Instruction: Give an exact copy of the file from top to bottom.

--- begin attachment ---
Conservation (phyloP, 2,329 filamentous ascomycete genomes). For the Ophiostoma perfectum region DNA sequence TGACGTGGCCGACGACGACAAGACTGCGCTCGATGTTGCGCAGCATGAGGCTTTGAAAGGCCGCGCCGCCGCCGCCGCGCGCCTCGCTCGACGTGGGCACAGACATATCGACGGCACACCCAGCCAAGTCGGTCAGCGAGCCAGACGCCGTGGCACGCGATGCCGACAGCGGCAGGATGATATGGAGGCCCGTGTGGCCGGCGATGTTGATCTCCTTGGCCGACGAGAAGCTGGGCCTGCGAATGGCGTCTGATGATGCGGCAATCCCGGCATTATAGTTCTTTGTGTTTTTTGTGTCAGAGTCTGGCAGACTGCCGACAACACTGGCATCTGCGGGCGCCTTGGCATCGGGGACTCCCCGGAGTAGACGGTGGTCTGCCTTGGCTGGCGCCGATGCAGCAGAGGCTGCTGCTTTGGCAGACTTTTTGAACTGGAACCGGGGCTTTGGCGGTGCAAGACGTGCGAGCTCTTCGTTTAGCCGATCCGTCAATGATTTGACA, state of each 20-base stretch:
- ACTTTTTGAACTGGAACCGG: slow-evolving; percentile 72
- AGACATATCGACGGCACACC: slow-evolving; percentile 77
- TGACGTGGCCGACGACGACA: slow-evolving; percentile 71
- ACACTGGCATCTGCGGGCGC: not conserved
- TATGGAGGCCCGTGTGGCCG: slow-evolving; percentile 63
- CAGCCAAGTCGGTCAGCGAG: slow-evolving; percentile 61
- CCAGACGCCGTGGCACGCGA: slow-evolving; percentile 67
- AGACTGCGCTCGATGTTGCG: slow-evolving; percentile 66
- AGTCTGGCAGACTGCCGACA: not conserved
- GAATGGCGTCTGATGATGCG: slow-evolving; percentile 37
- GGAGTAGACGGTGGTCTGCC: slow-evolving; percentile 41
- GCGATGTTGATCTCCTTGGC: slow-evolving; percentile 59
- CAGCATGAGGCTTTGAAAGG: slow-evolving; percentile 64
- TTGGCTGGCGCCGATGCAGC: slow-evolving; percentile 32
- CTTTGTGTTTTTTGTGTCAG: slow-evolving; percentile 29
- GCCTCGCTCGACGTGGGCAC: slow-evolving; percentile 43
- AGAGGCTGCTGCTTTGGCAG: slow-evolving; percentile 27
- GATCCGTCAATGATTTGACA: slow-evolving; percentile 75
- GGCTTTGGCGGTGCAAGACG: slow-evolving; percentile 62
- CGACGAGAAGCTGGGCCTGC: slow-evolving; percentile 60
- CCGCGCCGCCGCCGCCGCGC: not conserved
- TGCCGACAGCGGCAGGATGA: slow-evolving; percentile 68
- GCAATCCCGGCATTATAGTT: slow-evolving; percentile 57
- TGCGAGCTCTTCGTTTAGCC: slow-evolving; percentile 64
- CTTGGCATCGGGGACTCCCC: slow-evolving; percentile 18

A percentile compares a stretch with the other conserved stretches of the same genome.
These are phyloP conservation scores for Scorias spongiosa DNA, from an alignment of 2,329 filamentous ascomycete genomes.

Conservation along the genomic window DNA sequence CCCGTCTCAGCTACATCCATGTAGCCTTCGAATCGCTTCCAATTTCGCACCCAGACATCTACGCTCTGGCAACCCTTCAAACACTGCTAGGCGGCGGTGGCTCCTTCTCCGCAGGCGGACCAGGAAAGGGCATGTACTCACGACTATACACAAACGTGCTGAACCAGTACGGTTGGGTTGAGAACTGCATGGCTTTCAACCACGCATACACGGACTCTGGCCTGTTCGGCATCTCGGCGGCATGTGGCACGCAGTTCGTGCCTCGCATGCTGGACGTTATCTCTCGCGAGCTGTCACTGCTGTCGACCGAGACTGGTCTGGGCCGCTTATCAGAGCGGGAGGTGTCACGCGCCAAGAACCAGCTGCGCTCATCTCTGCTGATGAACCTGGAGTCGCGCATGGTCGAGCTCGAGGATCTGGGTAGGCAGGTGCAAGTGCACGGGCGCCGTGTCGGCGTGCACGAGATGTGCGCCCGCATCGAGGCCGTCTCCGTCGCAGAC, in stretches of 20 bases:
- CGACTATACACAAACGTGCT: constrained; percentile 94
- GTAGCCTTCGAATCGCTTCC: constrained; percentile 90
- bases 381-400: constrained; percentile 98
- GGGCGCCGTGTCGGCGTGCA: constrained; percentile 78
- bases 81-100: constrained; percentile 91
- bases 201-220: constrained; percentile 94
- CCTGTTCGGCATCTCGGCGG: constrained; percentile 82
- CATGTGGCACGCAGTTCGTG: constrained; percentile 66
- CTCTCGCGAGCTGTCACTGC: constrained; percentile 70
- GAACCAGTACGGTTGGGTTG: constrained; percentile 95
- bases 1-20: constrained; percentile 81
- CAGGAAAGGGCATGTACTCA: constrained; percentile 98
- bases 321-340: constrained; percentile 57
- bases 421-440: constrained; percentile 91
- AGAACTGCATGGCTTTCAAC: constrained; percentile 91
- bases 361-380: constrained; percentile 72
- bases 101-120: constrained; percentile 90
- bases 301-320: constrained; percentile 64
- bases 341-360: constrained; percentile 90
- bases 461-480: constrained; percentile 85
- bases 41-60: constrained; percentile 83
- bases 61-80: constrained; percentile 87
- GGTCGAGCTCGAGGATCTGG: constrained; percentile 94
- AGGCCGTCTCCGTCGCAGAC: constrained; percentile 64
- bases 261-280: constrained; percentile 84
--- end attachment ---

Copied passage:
Conservation (phyloP, 2,329 filamentous ascomycete genomes). For the Ophiostoma perfectum region DNA sequence TGACGTGGCCGACGACGACAAGACTGCGCTCGATGTTGCGCAGCATGAGGCTTTGAAAGGCCGCGCCGCCGCCGCCGCGCGCCTCGCTCGACGTGGGCACAGACATATCGACGGCACACCCAGCCAAGTCGGTCAGCGAGCCAGACGCCGTGGCACGCGATGCCGACAGCGGCAGGATGATATGGAGGCCCGTGTGGCCGGCGATGTTGATCTCCTTGGCCGACGAGAAGCTGGGCCTGCGAATGGCGTCTGATGATGCGGCAATCCCGGCATTATAGTTCTTTGTGTTTTTTGTGTCAGAGTCTGGCAGACTGCCGACAACACTGGCATCTGCGGGCGCCTTGGCATCGGGGACTCCCCGGAGTAGACGGTGGTCTGCCTTGGCTGGCGCCGATGCAGCAGAGGCTGCTGCTTTGGCAGACTTTTTGAACTGGAACCGGGGCTTTGGCGGTGCAAGACGTGCGAGCTCTTCGTTTAGCCGATCCGTCAATGATTTGACA, state of each 20-base stretch:
- ACTTTTTGAACTGGAACCGG: slow-evolving; percentile 72
- AGACATATCGACGGCACACC: slow-evolving; percentile 77
- TGACGTGGCCGACGACGACA: slow-evolving; percentile 71
- ACACTGGCATCTGCGGGCGC: not conserved
- TATGGAGGCCCGTGTGGCCG: slow-evolving; percentile 63
- CAGCCAAGTCGGTCAGCGAG: slow-evolving; percentile 61
- CCAGACGCCGTGGCACGCGA: slow-evolving; percentile 67
- AGACTGCGCTCGATGTTGCG: slow-evolving; percentile 66
- AGTCTGGCAGACTGCCGACA: not conserved
- GAATGGCGTCTGATGATGCG: slow-evolving; percentile 37
- GGAGTAGACGGTGGTCTGCC: slow-evolving; percentile 41
- GCGATGTTGATCTCCTTGGC: slow-evolving; percentile 59
- CAGCATGAGGCTTTGAAAGG: slow-evolving; percentile 64
- TTGGCTGGCGCCGATGCAGC: slow-evolving; percentile 32
- CTTTGTGTTTTTTGTGTCAG: slow-evolving; percentile 29
- GCCTCGCTCGACGTGGGCAC: slow-evolving; percentile 43
- AGAGGCTGCTGCTTTGGCAG: slow-evolving; percentile 27
- GATCCGTCAATGATTTGACA: slow-evolving; percentile 75
- GGCTTTGGCGGTGCAAGACG: slow-evolving; percentile 62
- CGACGAGAAGCTGGGCCTGC: slow-evolving; percentile 60
- CCGCGCCGCCGCCGCCGCGC: not conserved
- TGCCGACAGCGGCAGGATGA: slow-evolving; percentile 68
- GCAATCCCGGCATTATAGTT: slow-evolving; percentile 57
- TGCGAGCTCTTCGTTTAGCC: slow-evolving; percentile 64
- CTTGGCATCGGGGACTCCCC: slow-evolving; percentile 18

A percentile compares a stretch with the other conserved stretches of the same genome.
These are phyloP conservation scores for Scorias spongiosa DNA, from an alignment of 2,329 filamentous ascomycete genomes.

Conservation along the genomic window DNA sequence CCCGTCTCAGCTACATCCATGTAGCCTTCGAATCGCTTCCAATTTCGCACCCAGACATCTACGCTCTGGCAACCCTTCAAACACTGCTAGGCGGCGGTGGCTCCTTCTCCGCAGGCGGACCAGGAAAGGGCATGTACTCACGACTATACACAAACGTGCTGAACCAGTACGGTTGGGTTGAGAACTGCATGGCTTTCAACCACGCATACACGGACTCTGGCCTGTTCGGCATCTCGGCGGCATGTGGCACGCAGTTCGTGCCTCGCATGCTGGACGTTATCTCTCGCGAGCTGTCACTGCTGTCGACCGAGACTGGTCTGGGCCGCTTATCAGAGCGGGAGGTGTCACGCGCCAAGAACCAGCTGCGCTCATCTCTGCTGATGAACCTGGAGTCGCGCATGGTCGAGCTCGAGGATCTGGGTAGGCAGGTGCAAGTGCACGGGCGCCGTGTCGGCGTGCACGAGATGTGCGCCCGCATCGAGGCCGTCTCCGTCGCAGAC, in stretches of 20 bases:
- CGACTATACACAAACGTGCT: constrained; percentile 94
- GTAGCCTTCGAATCGCTTCC: constrained; percentile 90
- bases 381-400: constrained; percentile 98
- GGGCGCCGTGTCGGCGTGCA: constrained; percentile 78
- bases 81-100: constrained; percentile 91
- bases 201-220: constrained; percentile 94
- CCTGTTCGGCATCTCGGCGG: constrained; percentile 82
- CATGTGGCACGCAGTTCGTG: constrained; percentile 66
- CTCTCGCGAGCTGTCACTGC: constrained; percentile 70
- GAACCAGTACGGTTGGGTTG: constrained; percentile 95
- bases 1-20: constrained; percentile 81
- CAGGAAAGGGCATGTACTCA: constrained; percentile 98
- bases 321-340: constrained; percentile 57
- bases 421-440: constrained; percentile 91
- AGAACTGCATGGCTTTCAAC: constrained; percentile 91
- bases 361-380: constrained; percentile 72
- bases 101-120: constrained; percentile 90
- bases 301-320: constrained; percentile 64
- bases 341-360: constrained; percentile 90
- bases 461-480: constrained; percentile 85
- bases 41-60: constrained; percentile 83
- bases 61-80: constrained; percentile 87
- GGTCGAGCTCGAGGATCTGG: constrained; percentile 94
- AGGCCGTCTCCGTCGCAGAC: constrained; percentile 64
- bases 261-280: constrained; percentile 84